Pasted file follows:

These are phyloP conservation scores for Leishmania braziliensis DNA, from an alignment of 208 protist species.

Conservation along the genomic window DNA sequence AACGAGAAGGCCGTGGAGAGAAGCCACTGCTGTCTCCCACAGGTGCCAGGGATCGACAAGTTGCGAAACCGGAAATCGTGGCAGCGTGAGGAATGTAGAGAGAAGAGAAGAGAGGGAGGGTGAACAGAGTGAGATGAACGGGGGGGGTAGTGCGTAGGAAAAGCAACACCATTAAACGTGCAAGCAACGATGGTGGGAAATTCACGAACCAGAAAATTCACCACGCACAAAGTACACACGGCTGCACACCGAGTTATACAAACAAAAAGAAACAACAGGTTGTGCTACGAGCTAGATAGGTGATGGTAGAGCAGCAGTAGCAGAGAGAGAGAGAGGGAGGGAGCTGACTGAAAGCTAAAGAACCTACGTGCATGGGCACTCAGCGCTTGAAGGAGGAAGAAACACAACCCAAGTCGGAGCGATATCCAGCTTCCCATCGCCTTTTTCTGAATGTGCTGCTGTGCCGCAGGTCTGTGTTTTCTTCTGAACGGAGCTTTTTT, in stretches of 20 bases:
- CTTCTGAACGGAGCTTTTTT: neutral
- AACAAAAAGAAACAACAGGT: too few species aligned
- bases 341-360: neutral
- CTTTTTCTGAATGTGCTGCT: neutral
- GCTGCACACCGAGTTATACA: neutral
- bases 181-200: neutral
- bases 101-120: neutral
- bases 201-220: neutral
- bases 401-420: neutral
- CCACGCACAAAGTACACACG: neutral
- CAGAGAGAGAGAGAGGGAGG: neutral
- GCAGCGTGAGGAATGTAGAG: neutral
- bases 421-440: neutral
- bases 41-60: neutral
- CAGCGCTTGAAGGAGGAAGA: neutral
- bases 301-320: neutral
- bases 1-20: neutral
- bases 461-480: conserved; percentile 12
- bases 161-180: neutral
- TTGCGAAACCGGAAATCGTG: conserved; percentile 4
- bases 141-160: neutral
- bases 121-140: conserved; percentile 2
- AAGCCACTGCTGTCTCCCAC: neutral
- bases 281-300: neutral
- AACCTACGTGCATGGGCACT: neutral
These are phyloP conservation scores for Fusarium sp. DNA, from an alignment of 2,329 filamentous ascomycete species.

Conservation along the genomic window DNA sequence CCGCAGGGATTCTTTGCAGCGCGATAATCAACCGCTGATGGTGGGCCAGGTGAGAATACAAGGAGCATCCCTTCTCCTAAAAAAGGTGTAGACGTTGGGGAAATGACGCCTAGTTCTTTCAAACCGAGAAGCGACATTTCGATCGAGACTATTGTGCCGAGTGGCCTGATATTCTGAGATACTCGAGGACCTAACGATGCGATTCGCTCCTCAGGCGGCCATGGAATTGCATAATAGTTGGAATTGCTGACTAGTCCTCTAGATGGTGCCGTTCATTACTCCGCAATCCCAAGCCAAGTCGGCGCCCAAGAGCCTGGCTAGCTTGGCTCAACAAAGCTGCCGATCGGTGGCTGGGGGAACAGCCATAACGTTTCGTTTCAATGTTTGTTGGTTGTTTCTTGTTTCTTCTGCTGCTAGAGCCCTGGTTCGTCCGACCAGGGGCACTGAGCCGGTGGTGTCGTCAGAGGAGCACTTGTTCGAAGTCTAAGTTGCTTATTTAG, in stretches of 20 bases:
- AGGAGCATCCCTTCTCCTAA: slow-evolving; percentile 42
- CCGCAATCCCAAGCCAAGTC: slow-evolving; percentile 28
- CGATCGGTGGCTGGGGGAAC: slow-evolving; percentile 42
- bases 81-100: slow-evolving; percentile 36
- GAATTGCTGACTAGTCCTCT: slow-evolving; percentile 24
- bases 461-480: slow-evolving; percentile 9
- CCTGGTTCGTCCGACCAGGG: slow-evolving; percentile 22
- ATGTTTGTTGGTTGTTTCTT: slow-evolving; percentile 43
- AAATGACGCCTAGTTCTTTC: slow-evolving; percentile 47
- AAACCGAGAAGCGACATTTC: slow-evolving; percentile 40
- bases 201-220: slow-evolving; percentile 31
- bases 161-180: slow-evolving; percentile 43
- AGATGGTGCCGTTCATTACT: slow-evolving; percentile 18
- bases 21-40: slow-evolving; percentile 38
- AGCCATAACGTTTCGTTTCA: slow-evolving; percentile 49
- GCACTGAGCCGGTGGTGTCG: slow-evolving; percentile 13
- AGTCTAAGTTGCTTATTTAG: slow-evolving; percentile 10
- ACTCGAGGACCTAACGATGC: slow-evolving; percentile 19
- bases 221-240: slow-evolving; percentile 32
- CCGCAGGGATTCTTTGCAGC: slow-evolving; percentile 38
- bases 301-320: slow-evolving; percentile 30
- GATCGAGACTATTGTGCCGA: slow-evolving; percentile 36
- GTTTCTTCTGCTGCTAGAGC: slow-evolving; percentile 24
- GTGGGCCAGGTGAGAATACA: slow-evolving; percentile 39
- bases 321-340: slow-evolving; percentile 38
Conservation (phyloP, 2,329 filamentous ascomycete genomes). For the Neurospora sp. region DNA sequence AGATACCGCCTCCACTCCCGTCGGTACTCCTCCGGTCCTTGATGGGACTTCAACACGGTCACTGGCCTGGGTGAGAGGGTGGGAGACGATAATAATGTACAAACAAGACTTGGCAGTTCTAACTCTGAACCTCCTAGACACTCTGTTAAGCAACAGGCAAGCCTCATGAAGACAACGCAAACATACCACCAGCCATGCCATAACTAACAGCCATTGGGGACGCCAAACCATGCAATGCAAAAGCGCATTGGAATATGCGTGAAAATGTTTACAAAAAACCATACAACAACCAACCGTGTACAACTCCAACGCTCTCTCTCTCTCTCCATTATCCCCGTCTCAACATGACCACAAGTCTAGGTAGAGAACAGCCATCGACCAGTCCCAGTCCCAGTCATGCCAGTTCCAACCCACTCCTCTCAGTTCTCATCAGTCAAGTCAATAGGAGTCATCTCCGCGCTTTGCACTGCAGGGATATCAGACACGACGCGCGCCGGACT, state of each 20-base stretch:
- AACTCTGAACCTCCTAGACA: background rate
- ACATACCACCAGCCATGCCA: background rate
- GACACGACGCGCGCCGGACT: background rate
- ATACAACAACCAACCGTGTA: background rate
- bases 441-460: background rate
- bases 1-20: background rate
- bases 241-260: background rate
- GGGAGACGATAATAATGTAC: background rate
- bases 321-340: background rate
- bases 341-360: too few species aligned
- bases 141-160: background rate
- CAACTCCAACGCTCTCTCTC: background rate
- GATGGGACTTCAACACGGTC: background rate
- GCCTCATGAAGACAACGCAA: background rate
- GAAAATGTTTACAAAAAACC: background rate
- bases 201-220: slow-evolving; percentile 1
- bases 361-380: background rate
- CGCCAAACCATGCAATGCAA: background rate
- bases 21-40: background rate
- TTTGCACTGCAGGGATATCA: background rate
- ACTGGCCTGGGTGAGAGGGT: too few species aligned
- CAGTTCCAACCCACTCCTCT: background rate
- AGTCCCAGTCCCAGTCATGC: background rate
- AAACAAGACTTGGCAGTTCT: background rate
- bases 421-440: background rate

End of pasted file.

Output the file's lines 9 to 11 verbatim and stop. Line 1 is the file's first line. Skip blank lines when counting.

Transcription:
- bases 101-120: neutral
- bases 201-220: neutral
- bases 401-420: neutral